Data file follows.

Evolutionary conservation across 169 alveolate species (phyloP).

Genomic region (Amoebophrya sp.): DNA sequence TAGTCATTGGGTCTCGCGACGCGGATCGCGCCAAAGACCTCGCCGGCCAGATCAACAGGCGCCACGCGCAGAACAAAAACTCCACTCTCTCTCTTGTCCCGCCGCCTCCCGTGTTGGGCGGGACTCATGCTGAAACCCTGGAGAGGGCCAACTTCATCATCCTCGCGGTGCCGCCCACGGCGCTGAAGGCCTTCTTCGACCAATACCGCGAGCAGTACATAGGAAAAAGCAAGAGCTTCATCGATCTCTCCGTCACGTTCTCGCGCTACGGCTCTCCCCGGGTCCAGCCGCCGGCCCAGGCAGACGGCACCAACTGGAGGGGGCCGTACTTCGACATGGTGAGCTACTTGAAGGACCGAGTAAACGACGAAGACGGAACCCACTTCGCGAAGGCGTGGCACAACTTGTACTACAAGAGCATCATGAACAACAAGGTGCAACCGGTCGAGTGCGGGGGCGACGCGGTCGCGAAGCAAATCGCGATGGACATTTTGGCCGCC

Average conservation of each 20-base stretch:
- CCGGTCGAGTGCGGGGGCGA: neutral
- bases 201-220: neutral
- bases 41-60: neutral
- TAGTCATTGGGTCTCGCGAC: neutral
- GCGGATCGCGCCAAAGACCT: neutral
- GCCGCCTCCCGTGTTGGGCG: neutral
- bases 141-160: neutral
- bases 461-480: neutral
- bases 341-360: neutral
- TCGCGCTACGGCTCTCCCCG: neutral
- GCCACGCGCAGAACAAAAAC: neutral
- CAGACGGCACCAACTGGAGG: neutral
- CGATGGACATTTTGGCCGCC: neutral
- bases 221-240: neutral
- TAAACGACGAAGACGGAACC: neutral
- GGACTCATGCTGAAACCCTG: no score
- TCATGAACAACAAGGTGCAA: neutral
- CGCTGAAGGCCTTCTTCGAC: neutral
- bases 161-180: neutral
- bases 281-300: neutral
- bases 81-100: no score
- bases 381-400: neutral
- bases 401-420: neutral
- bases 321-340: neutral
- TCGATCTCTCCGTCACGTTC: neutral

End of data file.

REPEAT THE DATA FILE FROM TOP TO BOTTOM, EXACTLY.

Evolutionary conservation across 169 alveolate species (phyloP).

Genomic region (Amoebophrya sp.): DNA sequence TAGTCATTGGGTCTCGCGACGCGGATCGCGCCAAAGACCTCGCCGGCCAGATCAACAGGCGCCACGCGCAGAACAAAAACTCCACTCTCTCTCTTGTCCCGCCGCCTCCCGTGTTGGGCGGGACTCATGCTGAAACCCTGGAGAGGGCCAACTTCATCATCCTCGCGGTGCCGCCCACGGCGCTGAAGGCCTTCTTCGACCAATACCGCGAGCAGTACATAGGAAAAAGCAAGAGCTTCATCGATCTCTCCGTCACGTTCTCGCGCTACGGCTCTCCCCGGGTCCAGCCGCCGGCCCAGGCAGACGGCACCAACTGGAGGGGGCCGTACTTCGACATGGTGAGCTACTTGAAGGACCGAGTAAACGACGAAGACGGAACCCACTTCGCGAAGGCGTGGCACAACTTGTACTACAAGAGCATCATGAACAACAAGGTGCAACCGGTCGAGTGCGGGGGCGACGCGGTCGCGAAGCAAATCGCGATGGACATTTTGGCCGCC

Average conservation of each 20-base stretch:
- CCGGTCGAGTGCGGGGGCGA: neutral
- bases 201-220: neutral
- bases 41-60: neutral
- TAGTCATTGGGTCTCGCGAC: neutral
- GCGGATCGCGCCAAAGACCT: neutral
- GCCGCCTCCCGTGTTGGGCG: neutral
- bases 141-160: neutral
- bases 461-480: neutral
- bases 341-360: neutral
- TCGCGCTACGGCTCTCCCCG: neutral
- GCCACGCGCAGAACAAAAAC: neutral
- CAGACGGCACCAACTGGAGG: neutral
- CGATGGACATTTTGGCCGCC: neutral
- bases 221-240: neutral
- TAAACGACGAAGACGGAACC: neutral
- GGACTCATGCTGAAACCCTG: no score
- TCATGAACAACAAGGTGCAA: neutral
- CGCTGAAGGCCTTCTTCGAC: neutral
- bases 161-180: neutral
- bases 281-300: neutral
- bases 81-100: no score
- bases 381-400: neutral
- bases 401-420: neutral
- bases 321-340: neutral
- TCGATCTCTCCGTCACGTTC: neutral